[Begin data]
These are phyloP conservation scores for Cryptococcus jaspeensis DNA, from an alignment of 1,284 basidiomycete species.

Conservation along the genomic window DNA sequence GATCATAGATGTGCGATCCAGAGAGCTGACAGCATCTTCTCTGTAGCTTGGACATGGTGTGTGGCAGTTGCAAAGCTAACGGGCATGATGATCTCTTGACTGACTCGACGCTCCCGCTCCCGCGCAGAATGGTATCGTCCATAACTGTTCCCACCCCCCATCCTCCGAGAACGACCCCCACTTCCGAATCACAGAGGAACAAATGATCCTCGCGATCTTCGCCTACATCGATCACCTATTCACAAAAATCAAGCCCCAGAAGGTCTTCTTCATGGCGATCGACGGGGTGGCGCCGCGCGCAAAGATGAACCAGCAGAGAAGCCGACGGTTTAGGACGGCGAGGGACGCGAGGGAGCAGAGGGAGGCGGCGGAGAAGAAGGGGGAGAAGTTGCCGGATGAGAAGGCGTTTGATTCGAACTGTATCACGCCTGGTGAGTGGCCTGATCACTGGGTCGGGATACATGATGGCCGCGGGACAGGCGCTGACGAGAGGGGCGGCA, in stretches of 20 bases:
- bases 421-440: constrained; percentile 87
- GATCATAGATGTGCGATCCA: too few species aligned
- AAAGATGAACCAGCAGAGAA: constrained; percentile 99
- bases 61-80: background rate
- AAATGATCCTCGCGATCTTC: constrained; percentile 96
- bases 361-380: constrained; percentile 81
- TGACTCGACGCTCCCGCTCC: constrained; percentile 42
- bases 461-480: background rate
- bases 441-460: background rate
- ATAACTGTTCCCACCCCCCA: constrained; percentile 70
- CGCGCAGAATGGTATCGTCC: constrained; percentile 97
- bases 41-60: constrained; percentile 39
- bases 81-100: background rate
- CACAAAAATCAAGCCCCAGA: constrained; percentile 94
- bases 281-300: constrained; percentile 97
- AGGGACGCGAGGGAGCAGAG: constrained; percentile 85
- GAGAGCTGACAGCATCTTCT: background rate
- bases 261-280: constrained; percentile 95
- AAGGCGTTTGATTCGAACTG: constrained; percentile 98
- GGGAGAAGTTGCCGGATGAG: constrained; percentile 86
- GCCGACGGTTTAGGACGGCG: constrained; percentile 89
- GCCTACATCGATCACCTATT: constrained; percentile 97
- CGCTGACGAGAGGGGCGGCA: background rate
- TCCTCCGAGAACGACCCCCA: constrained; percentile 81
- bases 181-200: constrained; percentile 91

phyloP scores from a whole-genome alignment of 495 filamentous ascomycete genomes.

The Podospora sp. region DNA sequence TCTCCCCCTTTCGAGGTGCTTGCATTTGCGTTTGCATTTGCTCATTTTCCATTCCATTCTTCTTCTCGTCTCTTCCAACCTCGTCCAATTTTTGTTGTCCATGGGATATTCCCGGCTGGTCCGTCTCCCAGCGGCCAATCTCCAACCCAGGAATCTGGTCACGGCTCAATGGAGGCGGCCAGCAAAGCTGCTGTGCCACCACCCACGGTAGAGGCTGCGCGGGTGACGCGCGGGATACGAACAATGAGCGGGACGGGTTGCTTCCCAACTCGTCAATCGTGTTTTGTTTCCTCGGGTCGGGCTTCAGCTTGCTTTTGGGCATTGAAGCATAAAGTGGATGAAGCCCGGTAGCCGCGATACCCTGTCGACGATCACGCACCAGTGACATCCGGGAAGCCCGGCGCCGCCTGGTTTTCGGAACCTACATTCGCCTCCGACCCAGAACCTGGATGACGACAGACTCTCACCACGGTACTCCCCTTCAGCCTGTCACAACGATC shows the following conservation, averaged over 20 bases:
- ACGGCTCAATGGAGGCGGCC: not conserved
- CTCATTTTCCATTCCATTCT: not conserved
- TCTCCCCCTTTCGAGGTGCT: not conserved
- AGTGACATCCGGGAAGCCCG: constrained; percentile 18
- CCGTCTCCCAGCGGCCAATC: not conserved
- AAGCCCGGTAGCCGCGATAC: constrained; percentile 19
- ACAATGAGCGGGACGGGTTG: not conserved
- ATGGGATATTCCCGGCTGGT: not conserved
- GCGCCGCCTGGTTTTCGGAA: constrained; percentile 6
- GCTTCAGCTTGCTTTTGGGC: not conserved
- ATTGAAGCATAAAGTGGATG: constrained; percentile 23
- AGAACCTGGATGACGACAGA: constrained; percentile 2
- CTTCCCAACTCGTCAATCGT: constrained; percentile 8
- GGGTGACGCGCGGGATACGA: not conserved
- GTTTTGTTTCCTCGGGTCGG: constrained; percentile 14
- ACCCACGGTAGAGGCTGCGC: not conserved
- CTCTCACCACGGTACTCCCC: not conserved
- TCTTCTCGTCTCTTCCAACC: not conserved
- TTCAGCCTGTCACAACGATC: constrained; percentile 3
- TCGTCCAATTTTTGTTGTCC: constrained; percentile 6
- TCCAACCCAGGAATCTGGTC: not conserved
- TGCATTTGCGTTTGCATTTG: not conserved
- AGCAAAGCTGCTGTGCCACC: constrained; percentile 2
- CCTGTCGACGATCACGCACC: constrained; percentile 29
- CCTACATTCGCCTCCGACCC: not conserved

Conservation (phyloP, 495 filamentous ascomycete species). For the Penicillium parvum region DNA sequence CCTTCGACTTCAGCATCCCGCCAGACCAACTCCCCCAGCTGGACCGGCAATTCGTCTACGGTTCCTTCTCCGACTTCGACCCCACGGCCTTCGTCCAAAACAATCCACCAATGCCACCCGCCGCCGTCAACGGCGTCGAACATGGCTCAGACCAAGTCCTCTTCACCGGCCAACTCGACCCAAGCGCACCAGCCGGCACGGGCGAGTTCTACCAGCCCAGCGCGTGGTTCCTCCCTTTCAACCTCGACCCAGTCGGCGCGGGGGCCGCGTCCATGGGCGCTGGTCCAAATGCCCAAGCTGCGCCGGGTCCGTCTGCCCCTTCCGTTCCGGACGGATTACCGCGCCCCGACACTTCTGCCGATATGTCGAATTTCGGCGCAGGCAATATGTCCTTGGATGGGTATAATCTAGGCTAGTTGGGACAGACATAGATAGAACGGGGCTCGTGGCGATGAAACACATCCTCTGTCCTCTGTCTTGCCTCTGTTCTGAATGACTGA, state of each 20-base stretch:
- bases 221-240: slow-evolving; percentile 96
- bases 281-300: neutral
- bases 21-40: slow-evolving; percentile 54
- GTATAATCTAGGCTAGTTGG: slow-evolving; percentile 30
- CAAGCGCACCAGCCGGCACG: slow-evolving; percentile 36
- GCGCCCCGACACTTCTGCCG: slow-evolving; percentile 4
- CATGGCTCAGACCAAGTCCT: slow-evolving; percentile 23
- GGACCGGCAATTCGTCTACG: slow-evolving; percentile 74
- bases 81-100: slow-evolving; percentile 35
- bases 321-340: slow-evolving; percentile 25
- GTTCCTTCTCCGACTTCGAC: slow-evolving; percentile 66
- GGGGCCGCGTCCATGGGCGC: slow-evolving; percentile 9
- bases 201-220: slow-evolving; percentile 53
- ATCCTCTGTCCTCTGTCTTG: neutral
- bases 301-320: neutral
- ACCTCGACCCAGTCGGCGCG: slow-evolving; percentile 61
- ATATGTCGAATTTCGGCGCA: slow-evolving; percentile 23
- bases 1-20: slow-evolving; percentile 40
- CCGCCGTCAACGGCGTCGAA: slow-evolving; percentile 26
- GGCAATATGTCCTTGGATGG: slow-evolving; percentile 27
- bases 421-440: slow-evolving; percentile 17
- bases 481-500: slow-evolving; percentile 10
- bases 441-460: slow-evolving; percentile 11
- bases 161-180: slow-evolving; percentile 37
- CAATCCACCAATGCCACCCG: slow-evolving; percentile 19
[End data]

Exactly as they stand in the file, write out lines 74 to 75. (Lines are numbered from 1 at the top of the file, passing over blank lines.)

- CCGCCGTCAACGGCGTCGAA: slow-evolving; percentile 26
- GGCAATATGTCCTTGGATGG: slow-evolving; percentile 27